Galen Rupp Now 5th Fastest Indoor Miler Ever
Olympic 10,000m silver medalist runs 3:50.92 at low-key Boston meet.
By Peter Gambaccini, Runner's World
Galen Rupp’s 3:50.92 at the BU Terrier Invitational in Boston on Saturday makes him the second fastest American indoor Miler of all-time behind Bernard Lagat, who has run 3:49.89. And he’s now fifth on the all-time indoor Mile list, a feat that glitters even more impressively when you look at the four names ahead of him: Hicham El Guerrouj, Eamonn Coghlan, Lagat and Noureddine Morceli. August company indeed.
By 2012, Rupp had developed the speed to outlast Lagat in the 5000 meter run at the U.S. Olympic Trials, and to outgun everyone except his training partner Mo Farah in the final 150 meters of the London Olympic 10,000. An even stronger indicator of what might be possible in that Boston Mile was the new 1500 meter personal record of 3:34.75 Rupp ran in the spring of 2012. That was a more accurate predictor of what might come to pass than was Rupp’s modest indoor Mile PR of 3:57.10.
But as Rupp told Flotrack, the idea of challenging Lagat’s American record didn’t enter his mind until about three weeks ago, when, as he recalls, “Alberto [Salazar, his coach] brought it up and said, ‘You know, I think you might be able to come close to that record.’ I guess I’d never really thought about it. We’d just been in a real hard training period, and so we were focusing on getting the next workout done.”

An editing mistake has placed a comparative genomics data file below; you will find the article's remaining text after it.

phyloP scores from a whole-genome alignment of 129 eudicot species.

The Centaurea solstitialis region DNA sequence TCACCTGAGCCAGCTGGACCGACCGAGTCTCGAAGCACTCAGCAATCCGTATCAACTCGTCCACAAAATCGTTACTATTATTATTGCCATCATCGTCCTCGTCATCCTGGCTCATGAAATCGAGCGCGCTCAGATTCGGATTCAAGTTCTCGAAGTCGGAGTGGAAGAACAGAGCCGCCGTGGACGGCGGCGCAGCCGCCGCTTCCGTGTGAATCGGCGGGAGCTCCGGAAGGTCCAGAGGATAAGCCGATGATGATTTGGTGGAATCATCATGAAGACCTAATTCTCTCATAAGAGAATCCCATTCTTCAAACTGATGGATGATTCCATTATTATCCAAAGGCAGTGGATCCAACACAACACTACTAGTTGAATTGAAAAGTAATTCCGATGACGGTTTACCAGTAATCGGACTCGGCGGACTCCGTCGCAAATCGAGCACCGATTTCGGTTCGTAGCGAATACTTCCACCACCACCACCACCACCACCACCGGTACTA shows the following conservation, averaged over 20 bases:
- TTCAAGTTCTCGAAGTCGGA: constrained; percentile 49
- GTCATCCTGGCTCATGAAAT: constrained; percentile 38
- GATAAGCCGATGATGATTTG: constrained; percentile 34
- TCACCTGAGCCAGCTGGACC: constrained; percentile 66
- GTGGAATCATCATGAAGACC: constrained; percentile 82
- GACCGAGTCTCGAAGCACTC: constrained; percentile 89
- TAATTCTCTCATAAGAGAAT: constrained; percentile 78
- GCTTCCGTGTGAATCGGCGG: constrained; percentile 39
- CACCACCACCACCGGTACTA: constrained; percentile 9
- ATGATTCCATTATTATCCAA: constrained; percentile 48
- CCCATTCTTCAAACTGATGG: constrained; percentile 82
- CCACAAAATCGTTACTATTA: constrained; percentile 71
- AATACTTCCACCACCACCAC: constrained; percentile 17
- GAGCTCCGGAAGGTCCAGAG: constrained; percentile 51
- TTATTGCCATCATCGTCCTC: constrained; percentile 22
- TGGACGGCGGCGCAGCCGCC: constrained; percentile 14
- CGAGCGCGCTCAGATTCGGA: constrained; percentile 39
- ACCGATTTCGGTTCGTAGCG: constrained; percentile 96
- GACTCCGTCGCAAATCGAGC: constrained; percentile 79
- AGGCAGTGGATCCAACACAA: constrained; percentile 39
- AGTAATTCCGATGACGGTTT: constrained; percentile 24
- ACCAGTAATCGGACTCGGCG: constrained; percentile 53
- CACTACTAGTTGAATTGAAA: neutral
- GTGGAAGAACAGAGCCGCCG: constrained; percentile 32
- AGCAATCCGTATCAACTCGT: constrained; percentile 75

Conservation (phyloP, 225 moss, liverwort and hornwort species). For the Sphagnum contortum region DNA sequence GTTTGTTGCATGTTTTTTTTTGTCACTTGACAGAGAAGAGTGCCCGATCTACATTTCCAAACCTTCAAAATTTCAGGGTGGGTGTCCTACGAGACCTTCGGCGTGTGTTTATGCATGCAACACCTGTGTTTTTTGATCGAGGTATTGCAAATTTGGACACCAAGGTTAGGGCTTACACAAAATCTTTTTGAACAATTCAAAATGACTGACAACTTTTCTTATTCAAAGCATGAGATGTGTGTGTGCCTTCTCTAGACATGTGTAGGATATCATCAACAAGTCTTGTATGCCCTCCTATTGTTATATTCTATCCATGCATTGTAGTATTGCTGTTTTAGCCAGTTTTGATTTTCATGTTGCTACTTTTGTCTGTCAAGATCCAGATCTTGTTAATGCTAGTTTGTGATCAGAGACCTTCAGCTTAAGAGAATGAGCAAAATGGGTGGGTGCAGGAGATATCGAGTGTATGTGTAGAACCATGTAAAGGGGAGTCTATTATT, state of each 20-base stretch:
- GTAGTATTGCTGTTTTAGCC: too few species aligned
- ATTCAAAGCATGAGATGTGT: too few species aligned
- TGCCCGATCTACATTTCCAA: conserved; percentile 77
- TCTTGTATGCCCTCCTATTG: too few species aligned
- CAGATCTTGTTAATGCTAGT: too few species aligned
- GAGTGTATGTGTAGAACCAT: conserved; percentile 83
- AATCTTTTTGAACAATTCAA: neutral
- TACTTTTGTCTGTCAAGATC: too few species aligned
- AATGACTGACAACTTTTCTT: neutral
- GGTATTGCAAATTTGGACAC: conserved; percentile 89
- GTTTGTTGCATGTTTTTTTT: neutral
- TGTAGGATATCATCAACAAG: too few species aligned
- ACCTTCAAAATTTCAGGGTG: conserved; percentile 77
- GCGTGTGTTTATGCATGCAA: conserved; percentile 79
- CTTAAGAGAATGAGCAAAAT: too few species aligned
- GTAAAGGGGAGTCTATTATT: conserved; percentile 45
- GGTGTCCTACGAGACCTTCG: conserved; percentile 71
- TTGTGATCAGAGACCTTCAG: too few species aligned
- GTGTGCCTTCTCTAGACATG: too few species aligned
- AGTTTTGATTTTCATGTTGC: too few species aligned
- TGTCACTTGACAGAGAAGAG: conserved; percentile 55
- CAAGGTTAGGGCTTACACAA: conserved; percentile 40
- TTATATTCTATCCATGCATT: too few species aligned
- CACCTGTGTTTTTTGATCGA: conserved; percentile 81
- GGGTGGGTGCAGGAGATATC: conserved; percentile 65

But Rupp did surmise that he was in better Miling shape than when he ran his 1500 meter best, and he backed off a bit in his training. He had praise for his pacesetters on Saturday, Stuart Ross of Boston University and the Nike Oregon Project’s Dorian Ulrey. There was no real competition for Rupp in Boston; runner-up David McCarthy, an Irishman who attended Providence College, was second in 3:57.22.
Post-race, Rupp was not upset by a near miss in his American record attempt. “There’s no harm in going after it,” he said. “You can never be too disappointed when you get a PR.” The Boston University facility was “pretty close to as loud as it was at the Olympics,” noted Rupp, and while that cacophony prevented him accurately hearing his splits, he found the high decibels helpful on the last couple of laps. “When you hear that noise, it kinds of takes your mind off how bad you’re hurting and you just keep driving forward to the finish.”
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